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Artificial intelligence (AI) and cloud service are big business. Total investment in AI reached $26 billion to $39 billion in 2016 — triple 2013’s numbers, according to a recent survey conducted by Harvard Business Review. And in the next 15 months, roughly 80 percent of all IT budgets will be committed to cloud solutions. That said, despite both industries’ steady growth, just 20 percent of companies say they use one or more AI technologies in a “core way,” and 49 percent say they’re delaying cloud deployments.

IBM blames the dichotomy on the challenges involved in marrying disparate services. In an attempt to address a few of them, the New York company today launched AI OpenScale, a platform that enables customers to build AI on virtually any infrastructure, and Multicloud Manager, an “open” solution designed to make it easier to create apps that run on multiple cloud services.

AI OpenScale

AI OpenScale, which will launch later this year for IBM Cloud and Cloud Private customers, operates through online dashboards and supports AI models developed on a number of open source frameworks, including Google’s TensorFlow, Microsoft’s AzureML, SparkML, Keras, Seldon, and Amazon Web Services’ SageMaker. Additionally, it facilitates the deployment of those models in environments such as IBM’s Watson, Seldon, and other third-party platforms.

That’s just the tip of the iceberg. AI OpenScale offers a suite of autonomous bias detection and mitigation tools, including a logging system that records predictions made by machine learning models, along with the corresponding model version, the training data used, and the associated performance metrics. It continually monitors for prejudicial decision-making in AI applications and, through “de-biasing” technology, makes an effort to mitigate it while providing explanations for recommendations the AI algorithms give.


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In that way, AI OpenScale builds on IBM’s earlier work in AI bias detection and model explainability. In September, the company launched an open source toolkit — the AI Fairness 360 toolkit — containing a library of algorithms, code, and tutorials that demonstrate ways to implement bias detection in models. And in a whitepaper this summer, IBM researchers proposed “factsheets” for AI systems that would answer questions about system operation, training data, test setups, results, testing methodologies, and more.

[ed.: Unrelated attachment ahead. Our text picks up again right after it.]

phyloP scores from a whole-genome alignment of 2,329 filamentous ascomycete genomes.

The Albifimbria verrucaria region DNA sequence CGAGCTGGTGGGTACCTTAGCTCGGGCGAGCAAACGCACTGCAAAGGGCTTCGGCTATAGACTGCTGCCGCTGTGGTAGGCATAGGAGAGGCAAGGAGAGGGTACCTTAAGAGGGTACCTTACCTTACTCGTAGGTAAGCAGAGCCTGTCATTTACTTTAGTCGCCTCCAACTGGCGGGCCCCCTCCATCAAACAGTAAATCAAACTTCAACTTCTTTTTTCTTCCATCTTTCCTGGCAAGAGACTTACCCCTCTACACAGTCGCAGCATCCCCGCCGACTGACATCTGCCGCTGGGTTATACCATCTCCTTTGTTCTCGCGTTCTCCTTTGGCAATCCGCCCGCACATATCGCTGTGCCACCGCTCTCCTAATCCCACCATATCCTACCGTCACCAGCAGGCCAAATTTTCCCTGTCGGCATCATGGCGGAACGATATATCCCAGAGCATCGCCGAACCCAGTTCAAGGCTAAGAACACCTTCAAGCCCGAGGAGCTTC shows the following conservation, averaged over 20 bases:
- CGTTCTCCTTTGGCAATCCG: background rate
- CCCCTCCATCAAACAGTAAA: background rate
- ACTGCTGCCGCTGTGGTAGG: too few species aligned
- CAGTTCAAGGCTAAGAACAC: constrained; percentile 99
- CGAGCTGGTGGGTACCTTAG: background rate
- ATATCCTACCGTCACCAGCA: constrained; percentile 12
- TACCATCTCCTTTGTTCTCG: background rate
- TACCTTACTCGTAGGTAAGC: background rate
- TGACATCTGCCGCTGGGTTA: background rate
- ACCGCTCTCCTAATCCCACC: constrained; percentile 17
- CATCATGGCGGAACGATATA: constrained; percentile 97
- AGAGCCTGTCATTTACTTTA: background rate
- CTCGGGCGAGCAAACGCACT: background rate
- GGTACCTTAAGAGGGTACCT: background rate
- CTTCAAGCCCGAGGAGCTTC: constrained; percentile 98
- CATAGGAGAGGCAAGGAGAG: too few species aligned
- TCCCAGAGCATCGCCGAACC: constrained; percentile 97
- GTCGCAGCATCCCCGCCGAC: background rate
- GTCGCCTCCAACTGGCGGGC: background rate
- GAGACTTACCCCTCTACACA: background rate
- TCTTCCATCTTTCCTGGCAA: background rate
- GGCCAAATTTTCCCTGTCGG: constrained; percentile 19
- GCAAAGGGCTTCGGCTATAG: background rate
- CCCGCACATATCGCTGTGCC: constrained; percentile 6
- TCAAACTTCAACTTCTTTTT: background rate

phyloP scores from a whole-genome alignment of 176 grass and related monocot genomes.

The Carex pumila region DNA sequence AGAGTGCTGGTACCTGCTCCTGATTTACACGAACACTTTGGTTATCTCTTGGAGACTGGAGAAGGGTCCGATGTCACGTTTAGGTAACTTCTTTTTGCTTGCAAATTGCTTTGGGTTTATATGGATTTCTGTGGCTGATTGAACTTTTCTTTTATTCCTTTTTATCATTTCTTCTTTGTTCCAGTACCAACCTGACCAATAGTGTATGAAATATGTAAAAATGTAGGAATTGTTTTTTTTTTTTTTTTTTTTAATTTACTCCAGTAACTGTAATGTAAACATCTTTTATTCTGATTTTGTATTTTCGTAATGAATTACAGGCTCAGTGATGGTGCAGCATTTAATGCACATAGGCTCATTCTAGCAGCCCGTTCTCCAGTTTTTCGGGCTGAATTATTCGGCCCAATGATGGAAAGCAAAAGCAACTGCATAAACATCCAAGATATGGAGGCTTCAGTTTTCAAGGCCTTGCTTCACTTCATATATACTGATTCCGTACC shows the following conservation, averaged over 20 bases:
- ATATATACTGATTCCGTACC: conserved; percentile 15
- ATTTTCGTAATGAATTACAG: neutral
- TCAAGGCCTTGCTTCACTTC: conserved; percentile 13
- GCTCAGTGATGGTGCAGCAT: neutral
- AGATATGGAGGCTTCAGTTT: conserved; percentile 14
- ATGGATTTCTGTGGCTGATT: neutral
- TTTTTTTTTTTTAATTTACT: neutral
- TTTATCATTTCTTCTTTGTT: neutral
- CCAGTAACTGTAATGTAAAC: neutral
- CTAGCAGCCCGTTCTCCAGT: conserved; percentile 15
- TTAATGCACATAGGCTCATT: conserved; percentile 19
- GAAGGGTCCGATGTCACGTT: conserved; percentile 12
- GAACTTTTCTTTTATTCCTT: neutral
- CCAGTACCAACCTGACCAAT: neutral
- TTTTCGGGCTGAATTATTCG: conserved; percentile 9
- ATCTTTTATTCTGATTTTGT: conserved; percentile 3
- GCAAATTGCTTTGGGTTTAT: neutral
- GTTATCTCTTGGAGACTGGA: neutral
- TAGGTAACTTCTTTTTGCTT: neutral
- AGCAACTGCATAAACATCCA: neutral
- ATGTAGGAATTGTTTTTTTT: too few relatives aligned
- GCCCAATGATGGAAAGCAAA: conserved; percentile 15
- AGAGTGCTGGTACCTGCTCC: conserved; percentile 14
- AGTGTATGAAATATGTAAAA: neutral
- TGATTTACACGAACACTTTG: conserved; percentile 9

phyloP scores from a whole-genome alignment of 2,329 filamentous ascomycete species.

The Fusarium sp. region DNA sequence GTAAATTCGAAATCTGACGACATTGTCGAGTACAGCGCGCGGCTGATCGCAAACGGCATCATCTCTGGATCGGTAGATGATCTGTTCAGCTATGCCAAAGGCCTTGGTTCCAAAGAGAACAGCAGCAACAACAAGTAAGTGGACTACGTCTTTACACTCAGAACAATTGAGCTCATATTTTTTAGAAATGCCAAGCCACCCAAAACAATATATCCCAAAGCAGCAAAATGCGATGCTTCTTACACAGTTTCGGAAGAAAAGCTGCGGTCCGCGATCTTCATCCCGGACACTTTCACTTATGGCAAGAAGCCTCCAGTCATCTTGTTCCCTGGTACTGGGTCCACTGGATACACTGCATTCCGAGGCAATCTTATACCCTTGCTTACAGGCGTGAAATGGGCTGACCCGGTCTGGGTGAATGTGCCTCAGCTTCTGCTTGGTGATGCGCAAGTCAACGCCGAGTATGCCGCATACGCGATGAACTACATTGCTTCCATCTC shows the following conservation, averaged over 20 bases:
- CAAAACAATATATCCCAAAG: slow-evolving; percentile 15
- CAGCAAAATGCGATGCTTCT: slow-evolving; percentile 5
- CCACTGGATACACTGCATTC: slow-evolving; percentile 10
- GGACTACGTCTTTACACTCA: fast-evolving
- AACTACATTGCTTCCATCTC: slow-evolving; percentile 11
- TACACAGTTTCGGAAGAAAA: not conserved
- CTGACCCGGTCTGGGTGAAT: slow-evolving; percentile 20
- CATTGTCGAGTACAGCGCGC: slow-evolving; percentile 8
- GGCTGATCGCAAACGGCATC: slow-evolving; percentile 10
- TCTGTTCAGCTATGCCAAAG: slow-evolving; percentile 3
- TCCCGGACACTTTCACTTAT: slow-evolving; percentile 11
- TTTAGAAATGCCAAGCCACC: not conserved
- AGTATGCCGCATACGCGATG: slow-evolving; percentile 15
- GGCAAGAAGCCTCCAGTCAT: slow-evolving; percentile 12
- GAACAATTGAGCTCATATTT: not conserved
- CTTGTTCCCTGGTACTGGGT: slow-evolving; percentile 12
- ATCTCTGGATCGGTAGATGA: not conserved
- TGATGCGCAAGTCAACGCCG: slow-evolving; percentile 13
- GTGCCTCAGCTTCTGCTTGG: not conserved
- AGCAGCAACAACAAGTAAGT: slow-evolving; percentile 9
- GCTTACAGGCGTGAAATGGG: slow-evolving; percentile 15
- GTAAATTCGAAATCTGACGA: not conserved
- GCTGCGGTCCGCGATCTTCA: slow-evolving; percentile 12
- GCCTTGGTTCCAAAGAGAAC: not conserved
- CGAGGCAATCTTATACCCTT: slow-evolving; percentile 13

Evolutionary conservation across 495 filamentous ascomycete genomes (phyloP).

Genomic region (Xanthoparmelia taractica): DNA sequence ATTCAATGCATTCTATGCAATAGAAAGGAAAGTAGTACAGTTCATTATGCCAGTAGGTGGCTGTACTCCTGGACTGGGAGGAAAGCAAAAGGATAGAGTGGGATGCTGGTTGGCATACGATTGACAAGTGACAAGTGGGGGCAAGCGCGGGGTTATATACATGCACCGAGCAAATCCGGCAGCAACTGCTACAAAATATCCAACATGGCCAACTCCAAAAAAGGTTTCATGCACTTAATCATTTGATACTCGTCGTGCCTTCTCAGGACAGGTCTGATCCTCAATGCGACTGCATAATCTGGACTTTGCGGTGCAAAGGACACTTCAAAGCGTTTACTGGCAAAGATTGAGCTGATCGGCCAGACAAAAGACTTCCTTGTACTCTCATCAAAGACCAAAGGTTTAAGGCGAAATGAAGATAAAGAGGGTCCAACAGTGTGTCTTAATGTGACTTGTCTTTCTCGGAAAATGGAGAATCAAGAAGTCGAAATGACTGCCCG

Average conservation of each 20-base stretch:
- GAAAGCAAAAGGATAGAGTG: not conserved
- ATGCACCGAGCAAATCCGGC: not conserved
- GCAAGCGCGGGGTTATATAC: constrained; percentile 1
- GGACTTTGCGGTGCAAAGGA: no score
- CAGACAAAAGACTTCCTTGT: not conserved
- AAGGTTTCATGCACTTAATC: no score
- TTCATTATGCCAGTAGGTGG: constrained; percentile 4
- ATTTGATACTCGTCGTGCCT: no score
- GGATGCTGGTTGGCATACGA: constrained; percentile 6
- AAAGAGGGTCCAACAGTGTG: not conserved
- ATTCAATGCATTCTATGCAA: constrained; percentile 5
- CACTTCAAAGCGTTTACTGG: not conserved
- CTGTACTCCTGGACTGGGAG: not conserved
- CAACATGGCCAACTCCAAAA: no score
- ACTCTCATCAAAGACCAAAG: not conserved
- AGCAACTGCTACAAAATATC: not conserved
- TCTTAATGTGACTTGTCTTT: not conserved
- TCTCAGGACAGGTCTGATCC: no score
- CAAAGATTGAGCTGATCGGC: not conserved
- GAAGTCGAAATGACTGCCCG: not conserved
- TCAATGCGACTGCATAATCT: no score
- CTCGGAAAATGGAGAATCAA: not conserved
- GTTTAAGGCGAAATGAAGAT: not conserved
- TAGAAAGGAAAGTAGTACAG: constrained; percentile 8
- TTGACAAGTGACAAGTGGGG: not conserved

IBM isn’t the only company developing platforms to mitigate algorithmic prejudice, it’s worth noting. At its F8 developer conference in May, Facebook announced Fairness Flow, an automated bias-catching service for data scientists. Microsoft and Accenture have released similar tools.

IBM also today announced Neural Network Synthesis Engine, or NeuNetS, a new system that automates AI development for business tasks and datasets. The company claims that in tests, custom AI models autonomously  designed, trained, and deployed by NeuNetS have achieved accuracy “comparable to human-designed neural networks.”

At AI OpenScale’s launch, NeuNetS will be available in beta.

“Our strategy is to use an open, interoperable approach to fuel the AI economy,” said David Kenny, senior vice president of IBM Cognitive Solutions. “We believe AI OpenScale represents a new technology category and the start of a new era in the mass adoption of AI for business because it is open — making any AI much easier to operate and fully transparent.”

IBM Multicloud Manager

IBM’s Multicloud Manager — which runs on IBM Cloud Private, a platform based on Kubernetes, an open source container orchestration system that automates the deployment, scaling, and management of containerized apps — provides a dashboard interface for juggling up to “thousands” of Kubernetes apps spanning volumes of data in multiple locations.

“With its open-standard approach to managing data and apps across multiple clouds, the IBM Multicloud Manager will enable companies to scale their many cloud investments and unleash the full business value of the cloud,” Arvind Krishna, senior vice president of IBM Hybrid Cloud, said in a statement. “In doing so, they will move beyond the productivity economics of renting computing power, to fully leveraging the cloud to invent new business processes and enter new markets.”

Multicloud Manager’s dashboard shows Kubernetes clusters on a single, unified control panel, and uses an “integrated compliance and rules engine” to ensure those clusters remain compliant with enterprise policies and security standards. Additionally, it offers backup tools that protect deployed Kubernetes apps and data in case of a security breach or hardware failure.

IBM Multicloud Manager will be available in October 2018.

Its unveiling comes after IBM reported four-quarter revenue of $18.5 billion, up 23 percent from $15.1 billion a year ago.

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